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Jewish Recipes --> Jewish and Israeli Foods --> What is a Gefilte Fish?

Gefilte fish is a ground fish recipe, popular with people of Ashkenazi Jewish heritage. Formally, it is a type of quenelle, a delicately flavored patty made of lightly seasoned ground fish or white meat. Similar dishes exist in many cultures in local recipes bland or spicy, served plain or sauced, and cooked in simple broth or as part of an elaborate fish stew.

Recipes: Gefilte Fish

Preparation and serving

In traditional recipes for gefilte fish, the fish is first debunked, often while still at the market. Next, the fish is ground into a fine paste and boiled with carrots and onions. It is then stuffed into a whole fish, giving it the name gefilte (filled or stuffed, compare the German gefüllte). When prepared this way, it may be served in slices of the whole fish with the "gefilte" stuffing in the center.

In much modern preparation, including commercial preparation, the whole fish stuffing step is (somewhat paradoxically) omitted. Common home preparation now is often in cooking parchment, removed after cooking, and the ground fish mixture served in balls or thick patties. They are usually chilled and served with a sweetened horseradish-vinegar sauce known as chrain, of which there are two varieties— "red" chrain and "white" chrain, that is, mixed with or without red beet.


As a dish of homemade origin, gefilte fish preparation varies widely by locality, ethnicity, and from cook to cook, even among commercial varieties. The paste may be so finely ground as to form a dense patty of almost cheese like texture, or may be as coarse as a traditional poultry stuffing.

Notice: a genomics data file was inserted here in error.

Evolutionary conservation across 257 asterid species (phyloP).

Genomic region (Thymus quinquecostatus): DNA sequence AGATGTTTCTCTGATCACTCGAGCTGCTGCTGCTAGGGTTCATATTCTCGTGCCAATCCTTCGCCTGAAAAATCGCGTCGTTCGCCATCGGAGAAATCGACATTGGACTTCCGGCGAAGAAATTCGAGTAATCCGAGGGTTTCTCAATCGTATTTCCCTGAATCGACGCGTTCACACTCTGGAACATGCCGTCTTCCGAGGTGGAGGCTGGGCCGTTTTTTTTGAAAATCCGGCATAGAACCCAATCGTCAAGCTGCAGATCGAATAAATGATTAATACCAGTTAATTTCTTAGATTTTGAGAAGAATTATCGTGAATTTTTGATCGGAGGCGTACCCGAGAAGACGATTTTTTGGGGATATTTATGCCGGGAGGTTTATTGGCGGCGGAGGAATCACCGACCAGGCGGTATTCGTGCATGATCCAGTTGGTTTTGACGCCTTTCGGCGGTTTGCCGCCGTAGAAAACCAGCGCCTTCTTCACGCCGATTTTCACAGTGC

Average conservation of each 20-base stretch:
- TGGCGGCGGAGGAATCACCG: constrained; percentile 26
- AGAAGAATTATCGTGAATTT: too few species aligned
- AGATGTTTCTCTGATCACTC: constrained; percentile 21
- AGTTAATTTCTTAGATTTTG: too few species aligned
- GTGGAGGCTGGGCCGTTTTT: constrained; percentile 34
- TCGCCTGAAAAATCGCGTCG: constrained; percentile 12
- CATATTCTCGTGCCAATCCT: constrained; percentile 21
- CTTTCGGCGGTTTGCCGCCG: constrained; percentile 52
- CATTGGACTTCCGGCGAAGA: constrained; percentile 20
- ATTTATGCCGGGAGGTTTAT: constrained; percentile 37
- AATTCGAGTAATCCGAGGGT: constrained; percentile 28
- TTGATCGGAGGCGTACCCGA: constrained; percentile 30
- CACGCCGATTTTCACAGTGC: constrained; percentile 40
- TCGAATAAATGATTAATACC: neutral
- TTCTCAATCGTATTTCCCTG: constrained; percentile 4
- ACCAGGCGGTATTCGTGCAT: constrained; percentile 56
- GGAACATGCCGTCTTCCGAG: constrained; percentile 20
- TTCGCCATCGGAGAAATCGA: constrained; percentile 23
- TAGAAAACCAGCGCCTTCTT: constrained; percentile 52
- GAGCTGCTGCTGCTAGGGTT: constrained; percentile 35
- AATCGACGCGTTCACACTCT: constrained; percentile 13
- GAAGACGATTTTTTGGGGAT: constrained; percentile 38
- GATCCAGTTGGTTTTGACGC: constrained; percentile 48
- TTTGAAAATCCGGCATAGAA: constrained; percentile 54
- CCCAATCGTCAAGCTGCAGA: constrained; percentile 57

Gefilte fish can be either sweet (generally among Jews of German, Austro-Hungarian and Polish descent) or seasoned with salt and pepper (common among Jews of Russian and Ukrainian descent). Traditionally, locally cheap fish such as carp, pike, or whitefish were used to make gefilte fish, but more recently other fish with white flesh have been used, and there is even a pink variation using salmon.

Especially in commercial varieties, traditionalists may prefer gefilte fish with a high content of the more richly (and "fishy") flavored carp, an inexpensive and prolific fresh-water fish closely related to the Japanese koi and common goldfish. However, those who prefer a milder taste, even to the point of blandness, look for preparations high in pike and whitefish, with little or no carp.

One impetus for the rise of popularity of gefilte fish was its ease of consumption on the Sabbath. Jewish law dictates that removing bones from fish falls under "separating" (borer), one of the 39 forbidden activities on the Sabbath. Ground and bone-free fish removes this problem. This makes gefilte fish a common starter for one of the three traditional Sabbath meals.